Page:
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III-V research boost

Research program may bring III-V materials into the mainstream.

The US National Science Foundation (NSF) has backed a three year research project into a technique that could bring III-V compound semiconductors into the mainstream by smoothing their integration with more traditional materials.
Aspect ratio trapping (ART) was developed at New Hampshire based AmberWave Systems, recently best known for a patent spat with Intel over strained silicon technology.
ART seeks to eliminate lattice mismatch defects that hamper the integration of III-V materials by confining sidewalls in the design laterally, allowing the more effective growth of germanium, gallium arsenide and other IIV-V materials in submicron trenches on silicon substrates.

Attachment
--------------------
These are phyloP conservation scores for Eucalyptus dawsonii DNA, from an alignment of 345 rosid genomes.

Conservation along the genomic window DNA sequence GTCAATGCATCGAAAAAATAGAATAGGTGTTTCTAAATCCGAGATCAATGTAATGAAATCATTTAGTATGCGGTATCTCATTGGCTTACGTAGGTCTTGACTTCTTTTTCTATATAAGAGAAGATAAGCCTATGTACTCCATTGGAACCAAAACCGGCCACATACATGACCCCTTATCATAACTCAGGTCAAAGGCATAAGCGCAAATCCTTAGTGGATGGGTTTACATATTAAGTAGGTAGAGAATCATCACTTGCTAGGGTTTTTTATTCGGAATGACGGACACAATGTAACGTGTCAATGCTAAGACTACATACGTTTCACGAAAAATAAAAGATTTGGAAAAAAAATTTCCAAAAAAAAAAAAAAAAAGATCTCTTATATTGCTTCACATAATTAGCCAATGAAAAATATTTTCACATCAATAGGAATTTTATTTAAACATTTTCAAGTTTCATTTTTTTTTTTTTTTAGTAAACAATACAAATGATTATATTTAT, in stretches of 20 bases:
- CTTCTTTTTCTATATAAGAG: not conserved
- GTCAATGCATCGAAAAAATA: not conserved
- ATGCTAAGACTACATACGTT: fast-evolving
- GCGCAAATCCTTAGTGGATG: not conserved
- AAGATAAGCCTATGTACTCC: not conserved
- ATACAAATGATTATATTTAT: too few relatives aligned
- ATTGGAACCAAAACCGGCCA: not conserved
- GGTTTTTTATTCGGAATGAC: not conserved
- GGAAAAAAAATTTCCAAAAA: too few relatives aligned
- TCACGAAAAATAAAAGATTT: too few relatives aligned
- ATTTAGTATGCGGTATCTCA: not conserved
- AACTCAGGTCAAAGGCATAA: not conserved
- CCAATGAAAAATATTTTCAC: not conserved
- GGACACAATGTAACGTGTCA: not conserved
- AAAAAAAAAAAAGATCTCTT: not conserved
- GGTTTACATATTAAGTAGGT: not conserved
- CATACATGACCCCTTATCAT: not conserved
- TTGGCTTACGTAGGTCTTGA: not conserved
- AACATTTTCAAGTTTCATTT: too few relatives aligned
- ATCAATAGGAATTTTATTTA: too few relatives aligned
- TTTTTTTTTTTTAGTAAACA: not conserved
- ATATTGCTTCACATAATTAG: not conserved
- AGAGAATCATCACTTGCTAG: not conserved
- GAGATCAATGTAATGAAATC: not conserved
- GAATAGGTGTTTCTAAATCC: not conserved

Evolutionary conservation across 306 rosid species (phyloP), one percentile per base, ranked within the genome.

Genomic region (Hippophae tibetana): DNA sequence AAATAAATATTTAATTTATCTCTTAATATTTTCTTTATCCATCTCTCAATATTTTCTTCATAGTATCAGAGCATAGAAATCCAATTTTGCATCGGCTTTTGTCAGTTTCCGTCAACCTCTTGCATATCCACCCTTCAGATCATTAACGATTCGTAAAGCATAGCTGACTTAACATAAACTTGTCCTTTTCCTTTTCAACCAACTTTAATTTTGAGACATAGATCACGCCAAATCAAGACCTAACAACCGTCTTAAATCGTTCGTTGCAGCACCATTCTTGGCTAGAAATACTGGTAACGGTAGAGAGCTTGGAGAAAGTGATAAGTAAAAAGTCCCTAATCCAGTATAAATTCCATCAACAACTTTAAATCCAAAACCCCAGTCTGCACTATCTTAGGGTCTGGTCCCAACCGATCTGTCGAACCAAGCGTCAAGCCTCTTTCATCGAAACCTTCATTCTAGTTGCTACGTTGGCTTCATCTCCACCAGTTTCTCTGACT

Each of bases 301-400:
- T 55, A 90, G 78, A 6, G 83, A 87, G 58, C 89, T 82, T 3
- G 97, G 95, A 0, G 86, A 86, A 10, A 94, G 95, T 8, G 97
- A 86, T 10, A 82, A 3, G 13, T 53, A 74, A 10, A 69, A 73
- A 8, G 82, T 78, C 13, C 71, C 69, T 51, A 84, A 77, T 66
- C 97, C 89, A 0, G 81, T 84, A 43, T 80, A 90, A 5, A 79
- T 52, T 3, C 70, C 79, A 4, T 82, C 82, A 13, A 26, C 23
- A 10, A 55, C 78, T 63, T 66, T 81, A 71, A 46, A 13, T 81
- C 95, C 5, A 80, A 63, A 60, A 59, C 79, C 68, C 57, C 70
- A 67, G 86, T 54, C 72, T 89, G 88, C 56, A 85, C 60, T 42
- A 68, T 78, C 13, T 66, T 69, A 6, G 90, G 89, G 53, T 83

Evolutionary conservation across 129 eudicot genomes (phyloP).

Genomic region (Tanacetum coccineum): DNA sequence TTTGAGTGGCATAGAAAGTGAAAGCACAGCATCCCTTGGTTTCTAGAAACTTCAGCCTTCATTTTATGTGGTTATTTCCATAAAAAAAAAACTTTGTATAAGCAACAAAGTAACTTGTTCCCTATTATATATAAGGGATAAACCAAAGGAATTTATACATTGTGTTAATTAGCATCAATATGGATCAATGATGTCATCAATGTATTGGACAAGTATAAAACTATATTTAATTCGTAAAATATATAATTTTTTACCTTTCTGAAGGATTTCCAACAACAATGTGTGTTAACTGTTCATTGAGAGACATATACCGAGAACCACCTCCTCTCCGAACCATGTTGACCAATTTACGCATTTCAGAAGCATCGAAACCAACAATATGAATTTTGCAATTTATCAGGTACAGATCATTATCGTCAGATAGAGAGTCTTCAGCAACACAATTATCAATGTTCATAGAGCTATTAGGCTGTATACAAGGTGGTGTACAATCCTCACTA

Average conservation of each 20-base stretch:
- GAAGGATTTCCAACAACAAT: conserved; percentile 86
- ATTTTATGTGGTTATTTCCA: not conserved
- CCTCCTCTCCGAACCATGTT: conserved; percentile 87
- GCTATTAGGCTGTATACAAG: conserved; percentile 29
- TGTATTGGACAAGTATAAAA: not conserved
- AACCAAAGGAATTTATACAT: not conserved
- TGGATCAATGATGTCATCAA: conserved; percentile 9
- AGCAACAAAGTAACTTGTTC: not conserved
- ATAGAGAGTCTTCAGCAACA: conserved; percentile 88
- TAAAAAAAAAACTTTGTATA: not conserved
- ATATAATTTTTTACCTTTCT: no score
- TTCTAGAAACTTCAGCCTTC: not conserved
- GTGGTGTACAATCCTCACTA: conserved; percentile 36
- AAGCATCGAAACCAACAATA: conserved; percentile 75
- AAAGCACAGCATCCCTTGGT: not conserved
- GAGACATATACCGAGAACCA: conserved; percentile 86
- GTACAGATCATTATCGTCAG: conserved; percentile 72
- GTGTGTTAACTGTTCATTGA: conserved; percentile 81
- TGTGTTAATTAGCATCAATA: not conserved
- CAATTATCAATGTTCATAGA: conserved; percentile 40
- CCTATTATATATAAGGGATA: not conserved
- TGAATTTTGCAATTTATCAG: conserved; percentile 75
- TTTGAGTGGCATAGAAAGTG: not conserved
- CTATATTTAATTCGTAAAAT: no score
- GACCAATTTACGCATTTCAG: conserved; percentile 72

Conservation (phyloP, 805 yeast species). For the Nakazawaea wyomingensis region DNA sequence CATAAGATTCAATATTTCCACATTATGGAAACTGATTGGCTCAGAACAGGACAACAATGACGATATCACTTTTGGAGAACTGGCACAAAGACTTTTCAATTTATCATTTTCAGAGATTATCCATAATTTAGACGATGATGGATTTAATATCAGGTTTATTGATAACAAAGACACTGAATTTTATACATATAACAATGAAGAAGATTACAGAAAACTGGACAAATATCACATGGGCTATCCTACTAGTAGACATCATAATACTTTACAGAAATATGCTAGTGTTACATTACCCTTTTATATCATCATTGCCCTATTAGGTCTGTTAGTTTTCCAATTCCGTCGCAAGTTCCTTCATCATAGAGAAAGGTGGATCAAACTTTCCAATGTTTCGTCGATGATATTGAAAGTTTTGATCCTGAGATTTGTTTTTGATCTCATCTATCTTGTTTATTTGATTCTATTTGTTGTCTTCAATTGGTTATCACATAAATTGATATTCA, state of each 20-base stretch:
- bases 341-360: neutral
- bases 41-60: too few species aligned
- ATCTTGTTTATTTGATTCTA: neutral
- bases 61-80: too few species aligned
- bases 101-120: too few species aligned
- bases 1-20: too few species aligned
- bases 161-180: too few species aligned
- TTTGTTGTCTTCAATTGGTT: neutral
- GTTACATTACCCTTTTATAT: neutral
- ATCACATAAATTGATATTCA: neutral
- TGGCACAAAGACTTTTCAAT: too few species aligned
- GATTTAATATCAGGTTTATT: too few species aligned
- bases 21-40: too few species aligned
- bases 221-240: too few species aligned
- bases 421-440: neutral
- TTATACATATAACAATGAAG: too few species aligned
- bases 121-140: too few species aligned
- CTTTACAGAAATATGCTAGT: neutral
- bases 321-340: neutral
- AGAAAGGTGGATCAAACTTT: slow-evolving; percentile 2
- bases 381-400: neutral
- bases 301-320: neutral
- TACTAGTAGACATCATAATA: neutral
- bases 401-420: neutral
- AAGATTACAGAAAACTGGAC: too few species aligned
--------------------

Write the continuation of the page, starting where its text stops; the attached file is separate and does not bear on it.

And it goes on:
In research published earlier this year, AmberWave demonstrated the technique in combination with traditional lithography and reactive ion etching of silicon dioxide. In one case, the selective and defect free growth of germanium in 450nm layers was achieved.
The effective integration of III-V materials would enable optical on chip communication at much faster speeds and at low cost. Compound semiconductors have been confined to niche, high performance applications because of production difficulties.
The NSF grant sees AmberWave collaborate with the Rochester Institute of Technology (RIT) which specialises in nanoelectronics.
Donald Boyd, RIT’s vice president for research, said: “This research holds the potential for seamlessly integrating III-V and silicon microelectronics to retain the best properties of each, opening up the possibility for truly massive speed improvements in memory and processor chips.”

Paul Dempsey

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